Clostridium difficile-related deaths have reached "historically high levels," according to a new CDC report that urges hospitals and other health care facilities to adopt more aggressive efforts to combat the infection.
For the report, researchers analyzed data from CDC's Emerging Infections Program, the National Healthcare Safety Network, and three state C. diff reduction initiatives.
According to the findings, the estimated annual number of deaths attributed to C. diff increased to 14,000 in 2006-2007, up from 3,000 deaths annually in 1999-2000. The infection in hospitals accounts for an additional $1 billion annually in U.S. health care costs, CDC said.
Overall, the report found that 94% of C. diff cases in 2010 were related to health care delivery. Specifically, the report notes that about 25% of those infections occurred in hospitalized patients, while 75% occurred in nursing home patients, outpatients, or recently discharged patients.
Based on the findings, the researchers urged all health care facilities to improve C. diff prevention efforts. They outlined six recommendations that clinicians can follow to prevent the spread of the infection:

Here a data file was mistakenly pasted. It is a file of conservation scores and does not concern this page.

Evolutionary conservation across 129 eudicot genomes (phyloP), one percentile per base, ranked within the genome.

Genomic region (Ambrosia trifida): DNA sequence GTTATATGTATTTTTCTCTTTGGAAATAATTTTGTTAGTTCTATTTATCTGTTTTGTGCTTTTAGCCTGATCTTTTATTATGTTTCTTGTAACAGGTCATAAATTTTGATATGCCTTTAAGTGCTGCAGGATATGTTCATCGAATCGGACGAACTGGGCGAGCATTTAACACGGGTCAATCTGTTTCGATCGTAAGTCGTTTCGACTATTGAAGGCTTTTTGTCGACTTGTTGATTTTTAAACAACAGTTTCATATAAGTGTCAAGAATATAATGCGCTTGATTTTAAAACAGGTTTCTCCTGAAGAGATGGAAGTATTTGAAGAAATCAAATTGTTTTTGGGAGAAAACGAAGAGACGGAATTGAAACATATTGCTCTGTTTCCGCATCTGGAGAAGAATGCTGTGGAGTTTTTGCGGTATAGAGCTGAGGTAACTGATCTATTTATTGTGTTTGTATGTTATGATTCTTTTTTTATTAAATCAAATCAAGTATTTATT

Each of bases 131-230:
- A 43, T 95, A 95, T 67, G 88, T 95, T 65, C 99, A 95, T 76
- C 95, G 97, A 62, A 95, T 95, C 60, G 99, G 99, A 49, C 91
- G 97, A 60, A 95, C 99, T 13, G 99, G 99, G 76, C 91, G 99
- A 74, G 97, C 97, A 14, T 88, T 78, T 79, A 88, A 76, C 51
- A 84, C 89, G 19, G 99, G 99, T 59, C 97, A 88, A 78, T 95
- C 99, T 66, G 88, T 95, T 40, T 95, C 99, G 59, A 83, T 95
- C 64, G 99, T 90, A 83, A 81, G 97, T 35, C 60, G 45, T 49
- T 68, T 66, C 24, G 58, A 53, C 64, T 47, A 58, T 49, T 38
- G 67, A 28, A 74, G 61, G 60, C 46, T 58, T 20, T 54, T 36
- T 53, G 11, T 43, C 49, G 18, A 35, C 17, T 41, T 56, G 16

1. Prescribe antibiotics carefully;
2. Test for C. diff in patients with diarrhea if they are taking—or have recently taken—antibiotics;
3. Isolate infected patients immediately;
4. Wear gloves and gowns during all interactions with infected patients;
5. Clean all surfaces in an infected patient's room with a spore-killing product; and
6. Inform all facilities involved in a patient's treatment if they have C. diff (Steenhuysen, Reuters, 3/6; Neale, MedPage Today, 3/6; Stein, "Shots," NPR, 3/6; Barr, Modern Healthcare, 3/6 [subscription required]).
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Daily roundup: March 7, 2012